To relate ideas across disciplinary content, during this lesson I focus on the following Crosscutting Concept:
Crosscutting Concept 2: Cause and Effect
Students examine how closer stars can inaccurately appear to be brighter than stars that are located further away from the Earth.
Disciplinary Core Ideas
In addition, this lesson also aligns with the following Disciplinary Core Ideas:
ESS1.A: The Universe and its Stars
The sun is a star that appears larger and brighter than other stars because it is closer. Stars range greatly in their distance from Earth. (5-ESS1-1)
To add depth to student understanding, when I can, I'll often integrate ELA standards with science lessons. Today, students will work on meeting CCSS.ELA-LITERACY.W.5.2: Write informative/explanatory texts to examine a topic and convey ideas and information clearly. In this lesson, students will construct an explanation about star brightness.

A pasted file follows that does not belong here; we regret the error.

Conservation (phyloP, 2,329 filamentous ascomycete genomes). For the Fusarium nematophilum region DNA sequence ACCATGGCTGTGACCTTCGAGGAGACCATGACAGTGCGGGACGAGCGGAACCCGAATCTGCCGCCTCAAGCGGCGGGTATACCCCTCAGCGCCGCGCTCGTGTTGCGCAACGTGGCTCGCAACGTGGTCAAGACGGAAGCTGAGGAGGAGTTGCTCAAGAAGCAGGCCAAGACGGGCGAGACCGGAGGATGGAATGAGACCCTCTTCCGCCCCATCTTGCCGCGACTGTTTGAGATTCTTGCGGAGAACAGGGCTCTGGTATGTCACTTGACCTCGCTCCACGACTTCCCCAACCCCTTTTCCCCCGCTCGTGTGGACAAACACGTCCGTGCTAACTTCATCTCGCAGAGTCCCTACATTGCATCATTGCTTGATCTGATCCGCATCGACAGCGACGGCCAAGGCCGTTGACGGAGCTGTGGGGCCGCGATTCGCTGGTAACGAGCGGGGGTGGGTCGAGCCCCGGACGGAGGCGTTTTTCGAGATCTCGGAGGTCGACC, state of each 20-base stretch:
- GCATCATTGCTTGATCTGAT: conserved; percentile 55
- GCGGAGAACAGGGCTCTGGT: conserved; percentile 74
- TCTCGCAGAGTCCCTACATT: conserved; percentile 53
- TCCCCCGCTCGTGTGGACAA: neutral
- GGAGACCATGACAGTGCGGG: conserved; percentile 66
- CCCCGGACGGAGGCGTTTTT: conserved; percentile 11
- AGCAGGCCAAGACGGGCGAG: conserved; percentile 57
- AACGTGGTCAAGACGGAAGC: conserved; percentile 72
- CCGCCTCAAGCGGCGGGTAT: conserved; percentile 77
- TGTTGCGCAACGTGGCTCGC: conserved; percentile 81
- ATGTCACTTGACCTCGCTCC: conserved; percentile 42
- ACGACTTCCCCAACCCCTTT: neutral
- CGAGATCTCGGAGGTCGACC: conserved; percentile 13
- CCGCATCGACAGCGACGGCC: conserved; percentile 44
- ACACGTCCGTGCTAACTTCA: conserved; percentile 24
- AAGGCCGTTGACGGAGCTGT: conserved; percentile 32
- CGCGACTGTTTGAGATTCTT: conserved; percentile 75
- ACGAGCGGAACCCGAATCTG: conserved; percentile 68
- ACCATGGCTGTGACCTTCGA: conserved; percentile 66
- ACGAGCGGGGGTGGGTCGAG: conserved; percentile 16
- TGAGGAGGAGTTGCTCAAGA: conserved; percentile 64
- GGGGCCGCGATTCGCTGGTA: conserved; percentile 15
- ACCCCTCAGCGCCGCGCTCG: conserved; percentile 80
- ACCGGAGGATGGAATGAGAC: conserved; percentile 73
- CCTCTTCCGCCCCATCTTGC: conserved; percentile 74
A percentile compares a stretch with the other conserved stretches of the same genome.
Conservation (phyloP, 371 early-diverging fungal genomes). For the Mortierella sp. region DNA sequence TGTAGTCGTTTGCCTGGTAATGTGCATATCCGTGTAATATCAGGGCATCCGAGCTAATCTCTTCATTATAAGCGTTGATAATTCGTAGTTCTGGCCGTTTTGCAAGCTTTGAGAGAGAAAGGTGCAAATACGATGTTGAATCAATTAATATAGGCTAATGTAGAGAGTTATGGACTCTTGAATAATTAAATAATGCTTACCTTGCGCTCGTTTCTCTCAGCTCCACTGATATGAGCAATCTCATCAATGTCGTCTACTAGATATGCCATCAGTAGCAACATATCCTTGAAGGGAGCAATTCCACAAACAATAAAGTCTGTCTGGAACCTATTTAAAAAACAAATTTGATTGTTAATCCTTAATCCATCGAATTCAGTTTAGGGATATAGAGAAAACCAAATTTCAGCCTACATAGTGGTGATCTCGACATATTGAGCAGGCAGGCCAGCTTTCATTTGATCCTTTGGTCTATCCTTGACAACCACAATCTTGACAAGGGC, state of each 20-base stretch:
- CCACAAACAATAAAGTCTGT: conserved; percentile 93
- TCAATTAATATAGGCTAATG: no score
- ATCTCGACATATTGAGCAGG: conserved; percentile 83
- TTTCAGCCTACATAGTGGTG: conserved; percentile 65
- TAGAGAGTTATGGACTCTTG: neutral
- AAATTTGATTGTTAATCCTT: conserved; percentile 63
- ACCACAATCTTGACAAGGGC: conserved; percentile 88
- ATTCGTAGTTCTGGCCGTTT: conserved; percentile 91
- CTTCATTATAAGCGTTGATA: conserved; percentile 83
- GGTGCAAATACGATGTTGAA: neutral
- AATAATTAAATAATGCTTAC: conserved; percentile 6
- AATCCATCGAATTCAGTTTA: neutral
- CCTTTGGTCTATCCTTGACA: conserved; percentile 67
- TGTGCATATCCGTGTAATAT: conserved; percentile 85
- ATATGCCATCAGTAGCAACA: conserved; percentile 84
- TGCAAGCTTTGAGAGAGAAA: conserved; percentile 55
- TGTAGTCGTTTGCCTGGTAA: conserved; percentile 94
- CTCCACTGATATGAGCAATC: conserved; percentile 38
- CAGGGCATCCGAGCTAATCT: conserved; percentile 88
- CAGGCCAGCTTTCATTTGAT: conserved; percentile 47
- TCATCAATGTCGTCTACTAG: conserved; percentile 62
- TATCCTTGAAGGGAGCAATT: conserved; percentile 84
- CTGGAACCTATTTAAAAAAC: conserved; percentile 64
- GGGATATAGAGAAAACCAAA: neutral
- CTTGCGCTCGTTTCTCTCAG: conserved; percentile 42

Choosing Science Teams
With science, it is often difficult to find a balance between providing students with as many hands-on experiences as possible, having plenty of science materials, and offering students a collaborative setting to solve problems. Any time groups have four or more students, the opportunities for individual students to speak and take part in the exploration process decreases. With groups of two, I often struggle to find enough science materials to go around. So this year, I chose to place students in teams of two or three! Picking science teams is always easy as I already have students placed in desk groups based upon behavior, abilities, and communication skills. Each desk group has about six kids, so I simply divide this larger group in half or thirds.
Gathering Supplies & Assigning Roles
To encourage a smooth running classroom, I ask students to decide who is a 1, 2, or 3 in their groups of three students (without talking). In no time, each student has a number in the air. I'll then ask the "threes" to get certain supplies, "ones" to grab their computers, and "twos" to hand out papers (or whatever is needed for the lesson). This management strategy has proven to be effective when cleaning up and returning supplies as well!
Partners & Computers